Python 3 - Pickle
The data format used by pickle is Python-specific.
- Pros: there are no restrictions imposed by external standards
- Cons: it means that non-Python programs may not be able to reconstruct pickled Python objects.
- JSON is a text serialization format (it outputs unicode text, although most of the time it is then encoded to utf-8), while pickle is a binary serialization format;
- JSON is human-readable, while pickle is not;
- JSON is interoperable and widely used outside of the Python ecosystem, while pickle is Python-specific;
- JSON, by default, can only represent a subset of the Python built-in types, and no custom classes; pickle can represent an extremely large number of Python types (many of them automatically, by clever usage of Python’s introspection facilities; complex cases can be tackled by implementing specific object APIs).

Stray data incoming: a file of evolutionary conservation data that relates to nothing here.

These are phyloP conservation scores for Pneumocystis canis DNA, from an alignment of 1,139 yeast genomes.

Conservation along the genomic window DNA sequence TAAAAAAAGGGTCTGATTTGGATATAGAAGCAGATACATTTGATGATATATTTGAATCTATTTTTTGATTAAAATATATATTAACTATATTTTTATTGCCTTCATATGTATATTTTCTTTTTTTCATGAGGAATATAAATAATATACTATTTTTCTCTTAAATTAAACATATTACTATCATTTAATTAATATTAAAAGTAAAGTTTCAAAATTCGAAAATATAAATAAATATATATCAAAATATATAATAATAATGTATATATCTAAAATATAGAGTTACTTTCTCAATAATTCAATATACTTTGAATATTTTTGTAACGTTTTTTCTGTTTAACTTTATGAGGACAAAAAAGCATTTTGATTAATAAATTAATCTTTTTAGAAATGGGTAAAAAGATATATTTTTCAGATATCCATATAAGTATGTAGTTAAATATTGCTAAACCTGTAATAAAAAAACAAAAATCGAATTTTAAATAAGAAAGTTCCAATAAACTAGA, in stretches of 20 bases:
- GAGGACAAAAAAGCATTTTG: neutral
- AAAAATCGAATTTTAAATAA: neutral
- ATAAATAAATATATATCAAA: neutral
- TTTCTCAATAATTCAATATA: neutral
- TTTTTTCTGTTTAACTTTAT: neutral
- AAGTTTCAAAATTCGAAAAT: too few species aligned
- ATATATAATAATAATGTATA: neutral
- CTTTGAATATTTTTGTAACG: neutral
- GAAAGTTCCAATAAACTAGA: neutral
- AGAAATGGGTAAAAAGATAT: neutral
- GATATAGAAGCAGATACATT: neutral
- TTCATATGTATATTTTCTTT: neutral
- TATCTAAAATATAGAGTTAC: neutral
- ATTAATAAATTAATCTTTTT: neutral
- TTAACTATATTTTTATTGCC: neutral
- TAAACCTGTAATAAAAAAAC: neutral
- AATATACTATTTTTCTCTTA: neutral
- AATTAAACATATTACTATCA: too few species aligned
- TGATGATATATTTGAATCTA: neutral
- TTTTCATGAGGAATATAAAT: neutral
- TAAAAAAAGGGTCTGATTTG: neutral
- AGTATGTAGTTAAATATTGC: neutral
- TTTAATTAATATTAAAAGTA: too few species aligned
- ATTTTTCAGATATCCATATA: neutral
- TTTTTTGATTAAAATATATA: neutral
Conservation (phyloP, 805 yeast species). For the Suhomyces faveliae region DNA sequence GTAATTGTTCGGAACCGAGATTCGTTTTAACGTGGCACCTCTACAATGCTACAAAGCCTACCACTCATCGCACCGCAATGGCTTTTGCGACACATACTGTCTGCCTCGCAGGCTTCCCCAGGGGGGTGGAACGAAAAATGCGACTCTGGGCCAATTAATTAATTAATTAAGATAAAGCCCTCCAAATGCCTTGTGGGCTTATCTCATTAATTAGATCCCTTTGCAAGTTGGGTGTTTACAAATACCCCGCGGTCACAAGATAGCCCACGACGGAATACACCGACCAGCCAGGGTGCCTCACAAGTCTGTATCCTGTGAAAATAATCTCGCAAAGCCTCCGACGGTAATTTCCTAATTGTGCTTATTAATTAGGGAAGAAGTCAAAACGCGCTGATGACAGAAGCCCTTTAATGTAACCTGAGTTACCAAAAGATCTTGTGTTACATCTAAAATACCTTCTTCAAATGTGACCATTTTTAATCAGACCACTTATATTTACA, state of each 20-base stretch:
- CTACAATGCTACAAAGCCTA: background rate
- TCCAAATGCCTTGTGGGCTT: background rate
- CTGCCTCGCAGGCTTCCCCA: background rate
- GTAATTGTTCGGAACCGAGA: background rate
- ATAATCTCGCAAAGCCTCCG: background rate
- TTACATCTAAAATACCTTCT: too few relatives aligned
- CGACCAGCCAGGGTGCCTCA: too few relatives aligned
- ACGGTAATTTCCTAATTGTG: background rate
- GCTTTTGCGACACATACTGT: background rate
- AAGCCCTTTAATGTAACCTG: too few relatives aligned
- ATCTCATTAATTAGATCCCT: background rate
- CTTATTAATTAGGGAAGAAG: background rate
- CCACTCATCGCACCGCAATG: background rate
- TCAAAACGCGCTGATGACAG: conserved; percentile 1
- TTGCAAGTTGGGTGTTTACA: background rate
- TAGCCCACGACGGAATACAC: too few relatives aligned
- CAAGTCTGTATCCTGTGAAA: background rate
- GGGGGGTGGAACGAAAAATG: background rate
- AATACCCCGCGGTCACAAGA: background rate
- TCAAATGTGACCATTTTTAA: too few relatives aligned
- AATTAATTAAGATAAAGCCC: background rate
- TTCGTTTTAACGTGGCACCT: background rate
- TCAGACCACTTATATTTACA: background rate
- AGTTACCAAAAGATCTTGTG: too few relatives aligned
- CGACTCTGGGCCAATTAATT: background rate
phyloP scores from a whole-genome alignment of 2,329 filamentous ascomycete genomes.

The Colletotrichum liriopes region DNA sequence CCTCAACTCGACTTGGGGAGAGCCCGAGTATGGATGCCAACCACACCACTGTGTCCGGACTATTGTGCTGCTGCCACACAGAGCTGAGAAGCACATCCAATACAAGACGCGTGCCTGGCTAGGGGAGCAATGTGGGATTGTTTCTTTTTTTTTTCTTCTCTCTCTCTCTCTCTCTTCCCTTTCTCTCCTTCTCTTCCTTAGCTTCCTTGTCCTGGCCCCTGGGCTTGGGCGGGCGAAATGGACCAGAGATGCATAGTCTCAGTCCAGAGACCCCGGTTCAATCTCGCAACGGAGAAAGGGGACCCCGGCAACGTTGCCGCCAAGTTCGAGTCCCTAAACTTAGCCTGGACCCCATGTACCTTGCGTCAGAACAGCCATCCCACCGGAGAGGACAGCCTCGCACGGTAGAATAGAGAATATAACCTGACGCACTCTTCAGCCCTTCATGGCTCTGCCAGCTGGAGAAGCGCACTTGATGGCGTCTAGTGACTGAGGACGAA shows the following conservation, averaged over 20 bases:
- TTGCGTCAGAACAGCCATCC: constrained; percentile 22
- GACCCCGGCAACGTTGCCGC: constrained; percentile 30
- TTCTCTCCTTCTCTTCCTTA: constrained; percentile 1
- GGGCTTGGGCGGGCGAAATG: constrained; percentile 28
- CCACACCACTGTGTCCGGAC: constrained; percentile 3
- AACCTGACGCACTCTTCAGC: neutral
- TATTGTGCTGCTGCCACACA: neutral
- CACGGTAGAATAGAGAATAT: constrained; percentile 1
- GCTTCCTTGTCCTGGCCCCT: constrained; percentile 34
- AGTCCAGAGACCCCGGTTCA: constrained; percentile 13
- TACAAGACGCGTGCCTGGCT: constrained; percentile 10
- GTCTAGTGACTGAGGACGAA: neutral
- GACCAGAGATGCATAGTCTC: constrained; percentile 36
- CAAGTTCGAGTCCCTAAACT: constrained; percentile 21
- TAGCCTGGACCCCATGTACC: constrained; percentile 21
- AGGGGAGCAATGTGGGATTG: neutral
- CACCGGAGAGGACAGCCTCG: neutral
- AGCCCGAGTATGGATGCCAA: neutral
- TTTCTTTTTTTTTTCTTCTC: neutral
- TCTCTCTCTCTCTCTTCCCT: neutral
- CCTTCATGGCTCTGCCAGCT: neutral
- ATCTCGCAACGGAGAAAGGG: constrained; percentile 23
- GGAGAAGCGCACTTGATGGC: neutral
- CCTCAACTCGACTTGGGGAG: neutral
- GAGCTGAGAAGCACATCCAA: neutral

“serialization”, “marshalling,” or “flattening” “Pickling” is the process whereby a Python object hierarchy is converted into a byte stream, and “unpickling” is the inverse operation, whereby a byte stream (from a binary file or bytes-like object) is converted back into an object hierarchy.
The marshal serialization format is not guaranteed to be portable across Python versions. Because its primary job in life is to support .pyc files,